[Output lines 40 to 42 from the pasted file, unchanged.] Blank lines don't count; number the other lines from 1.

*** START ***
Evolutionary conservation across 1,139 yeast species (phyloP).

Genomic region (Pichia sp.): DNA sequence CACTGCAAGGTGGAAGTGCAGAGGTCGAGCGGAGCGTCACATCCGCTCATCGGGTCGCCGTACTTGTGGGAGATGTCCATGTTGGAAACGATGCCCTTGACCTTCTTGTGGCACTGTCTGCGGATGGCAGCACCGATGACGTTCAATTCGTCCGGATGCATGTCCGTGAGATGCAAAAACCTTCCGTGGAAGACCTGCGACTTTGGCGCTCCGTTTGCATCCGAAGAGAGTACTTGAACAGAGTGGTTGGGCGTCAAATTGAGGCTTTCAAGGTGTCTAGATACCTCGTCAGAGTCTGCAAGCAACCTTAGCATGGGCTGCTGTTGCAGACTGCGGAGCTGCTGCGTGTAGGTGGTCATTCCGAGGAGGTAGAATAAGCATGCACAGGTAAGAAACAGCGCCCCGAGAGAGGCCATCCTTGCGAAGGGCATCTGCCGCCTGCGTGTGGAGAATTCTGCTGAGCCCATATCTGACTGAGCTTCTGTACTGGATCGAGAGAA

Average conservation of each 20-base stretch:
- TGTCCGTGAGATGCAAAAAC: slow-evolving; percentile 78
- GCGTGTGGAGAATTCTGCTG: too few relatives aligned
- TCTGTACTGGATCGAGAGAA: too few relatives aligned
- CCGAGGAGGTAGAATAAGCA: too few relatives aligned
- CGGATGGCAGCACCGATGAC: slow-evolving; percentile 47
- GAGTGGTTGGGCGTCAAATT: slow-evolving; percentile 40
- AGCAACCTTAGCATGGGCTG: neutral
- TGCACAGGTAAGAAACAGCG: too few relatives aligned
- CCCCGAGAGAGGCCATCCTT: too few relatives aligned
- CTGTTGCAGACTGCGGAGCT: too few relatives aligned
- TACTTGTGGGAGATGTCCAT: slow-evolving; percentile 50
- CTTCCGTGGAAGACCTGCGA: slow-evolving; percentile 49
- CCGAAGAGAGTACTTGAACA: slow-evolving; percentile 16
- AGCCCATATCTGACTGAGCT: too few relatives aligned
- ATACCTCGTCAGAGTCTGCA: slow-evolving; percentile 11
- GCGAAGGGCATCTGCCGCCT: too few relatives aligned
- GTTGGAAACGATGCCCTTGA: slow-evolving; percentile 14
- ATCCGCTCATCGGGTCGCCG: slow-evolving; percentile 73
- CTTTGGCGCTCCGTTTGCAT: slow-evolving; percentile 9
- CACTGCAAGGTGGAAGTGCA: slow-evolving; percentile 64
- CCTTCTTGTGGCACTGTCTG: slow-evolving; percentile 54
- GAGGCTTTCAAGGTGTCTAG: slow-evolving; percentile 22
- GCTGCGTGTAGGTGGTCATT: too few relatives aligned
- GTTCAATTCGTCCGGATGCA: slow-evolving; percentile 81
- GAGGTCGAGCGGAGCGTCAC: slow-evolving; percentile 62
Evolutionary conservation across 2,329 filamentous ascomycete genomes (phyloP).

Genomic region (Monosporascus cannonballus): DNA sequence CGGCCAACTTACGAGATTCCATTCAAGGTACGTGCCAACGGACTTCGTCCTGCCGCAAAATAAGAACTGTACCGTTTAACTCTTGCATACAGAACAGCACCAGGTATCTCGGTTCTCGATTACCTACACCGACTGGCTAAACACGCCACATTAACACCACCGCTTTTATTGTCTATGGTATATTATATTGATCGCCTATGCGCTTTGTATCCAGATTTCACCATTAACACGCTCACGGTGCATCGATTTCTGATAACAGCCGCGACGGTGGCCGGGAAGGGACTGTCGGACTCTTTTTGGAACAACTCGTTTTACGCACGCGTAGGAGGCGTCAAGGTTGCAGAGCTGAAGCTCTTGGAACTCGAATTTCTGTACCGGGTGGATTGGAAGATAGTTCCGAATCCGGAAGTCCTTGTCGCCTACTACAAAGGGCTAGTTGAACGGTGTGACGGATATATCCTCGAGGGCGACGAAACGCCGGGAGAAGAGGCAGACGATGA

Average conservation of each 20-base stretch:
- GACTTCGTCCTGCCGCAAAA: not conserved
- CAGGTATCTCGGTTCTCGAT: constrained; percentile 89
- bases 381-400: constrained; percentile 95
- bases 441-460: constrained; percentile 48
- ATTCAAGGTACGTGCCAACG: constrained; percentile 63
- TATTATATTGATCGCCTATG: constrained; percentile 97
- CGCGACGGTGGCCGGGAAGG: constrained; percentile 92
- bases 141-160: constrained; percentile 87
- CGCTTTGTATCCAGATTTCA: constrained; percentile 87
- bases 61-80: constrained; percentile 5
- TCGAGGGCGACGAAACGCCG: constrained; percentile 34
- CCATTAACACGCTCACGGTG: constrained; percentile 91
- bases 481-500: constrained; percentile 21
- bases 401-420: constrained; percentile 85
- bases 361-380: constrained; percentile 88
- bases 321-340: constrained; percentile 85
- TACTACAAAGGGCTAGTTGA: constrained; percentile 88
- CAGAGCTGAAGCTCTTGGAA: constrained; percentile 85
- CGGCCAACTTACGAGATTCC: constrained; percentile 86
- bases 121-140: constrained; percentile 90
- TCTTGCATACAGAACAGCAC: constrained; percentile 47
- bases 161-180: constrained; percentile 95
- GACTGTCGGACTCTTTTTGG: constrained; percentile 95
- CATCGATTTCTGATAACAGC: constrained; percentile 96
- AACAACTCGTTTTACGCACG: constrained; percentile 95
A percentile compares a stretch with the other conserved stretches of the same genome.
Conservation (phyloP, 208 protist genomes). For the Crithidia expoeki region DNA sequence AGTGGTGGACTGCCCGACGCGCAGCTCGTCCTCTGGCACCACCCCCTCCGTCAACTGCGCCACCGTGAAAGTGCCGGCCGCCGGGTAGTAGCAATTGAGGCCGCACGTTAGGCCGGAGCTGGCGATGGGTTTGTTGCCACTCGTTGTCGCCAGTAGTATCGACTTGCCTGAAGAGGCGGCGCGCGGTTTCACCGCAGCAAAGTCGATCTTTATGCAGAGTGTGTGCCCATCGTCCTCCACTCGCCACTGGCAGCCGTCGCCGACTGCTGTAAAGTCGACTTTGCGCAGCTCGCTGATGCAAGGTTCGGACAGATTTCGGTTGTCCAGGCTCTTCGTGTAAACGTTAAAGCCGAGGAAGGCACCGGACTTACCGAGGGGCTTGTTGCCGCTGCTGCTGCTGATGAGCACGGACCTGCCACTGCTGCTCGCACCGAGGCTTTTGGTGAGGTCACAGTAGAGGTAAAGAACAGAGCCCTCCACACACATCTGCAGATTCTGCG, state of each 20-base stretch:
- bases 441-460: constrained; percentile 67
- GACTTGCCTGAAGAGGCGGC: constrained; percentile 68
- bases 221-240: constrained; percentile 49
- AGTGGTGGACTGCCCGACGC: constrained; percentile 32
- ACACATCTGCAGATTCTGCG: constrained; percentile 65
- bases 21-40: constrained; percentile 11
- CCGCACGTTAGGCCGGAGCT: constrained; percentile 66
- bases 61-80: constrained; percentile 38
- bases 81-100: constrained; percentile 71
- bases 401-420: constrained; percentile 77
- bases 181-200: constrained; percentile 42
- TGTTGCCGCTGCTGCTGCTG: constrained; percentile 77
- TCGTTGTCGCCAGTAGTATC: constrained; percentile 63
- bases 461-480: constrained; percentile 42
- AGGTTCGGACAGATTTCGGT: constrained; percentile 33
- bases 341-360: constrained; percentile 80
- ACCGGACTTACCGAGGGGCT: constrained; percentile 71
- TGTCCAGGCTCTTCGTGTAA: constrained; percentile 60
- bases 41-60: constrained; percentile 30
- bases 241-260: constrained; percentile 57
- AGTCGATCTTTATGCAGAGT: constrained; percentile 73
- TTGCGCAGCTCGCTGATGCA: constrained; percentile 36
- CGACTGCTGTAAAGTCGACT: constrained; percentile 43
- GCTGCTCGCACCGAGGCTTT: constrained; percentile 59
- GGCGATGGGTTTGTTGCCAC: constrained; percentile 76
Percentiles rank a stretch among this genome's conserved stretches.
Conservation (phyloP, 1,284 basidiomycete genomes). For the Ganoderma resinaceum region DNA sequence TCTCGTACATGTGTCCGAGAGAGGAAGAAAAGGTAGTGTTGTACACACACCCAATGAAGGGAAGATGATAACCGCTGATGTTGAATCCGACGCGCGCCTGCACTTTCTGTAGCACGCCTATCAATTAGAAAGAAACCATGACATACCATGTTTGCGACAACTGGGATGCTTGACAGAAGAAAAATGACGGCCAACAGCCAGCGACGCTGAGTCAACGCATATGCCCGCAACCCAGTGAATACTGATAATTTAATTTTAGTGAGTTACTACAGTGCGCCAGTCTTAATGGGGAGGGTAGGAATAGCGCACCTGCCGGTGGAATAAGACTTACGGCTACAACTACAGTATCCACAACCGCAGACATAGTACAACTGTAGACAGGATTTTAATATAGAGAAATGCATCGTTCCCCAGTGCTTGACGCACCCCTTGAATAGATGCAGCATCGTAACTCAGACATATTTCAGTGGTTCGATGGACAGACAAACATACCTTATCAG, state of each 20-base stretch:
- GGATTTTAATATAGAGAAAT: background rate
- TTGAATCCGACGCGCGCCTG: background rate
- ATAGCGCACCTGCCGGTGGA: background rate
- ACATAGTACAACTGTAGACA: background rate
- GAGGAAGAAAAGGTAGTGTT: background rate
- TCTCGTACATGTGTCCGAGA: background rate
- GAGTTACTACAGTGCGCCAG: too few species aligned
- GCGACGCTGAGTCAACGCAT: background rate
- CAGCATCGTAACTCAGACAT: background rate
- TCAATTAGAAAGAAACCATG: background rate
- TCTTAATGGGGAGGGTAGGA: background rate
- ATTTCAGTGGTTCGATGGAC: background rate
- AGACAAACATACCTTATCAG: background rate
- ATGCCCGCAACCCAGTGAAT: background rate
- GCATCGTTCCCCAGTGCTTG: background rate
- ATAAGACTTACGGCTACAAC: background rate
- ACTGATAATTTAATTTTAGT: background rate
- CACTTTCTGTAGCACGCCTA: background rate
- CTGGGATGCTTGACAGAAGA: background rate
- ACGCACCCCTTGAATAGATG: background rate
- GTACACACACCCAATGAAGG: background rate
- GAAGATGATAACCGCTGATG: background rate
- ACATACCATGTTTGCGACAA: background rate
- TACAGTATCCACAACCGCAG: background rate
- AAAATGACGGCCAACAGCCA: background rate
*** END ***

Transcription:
- CGCTTTGTATCCAGATTTCA: constrained; percentile 87
- bases 61-80: constrained; percentile 5
- TCGAGGGCGACGAAACGCCG: constrained; percentile 34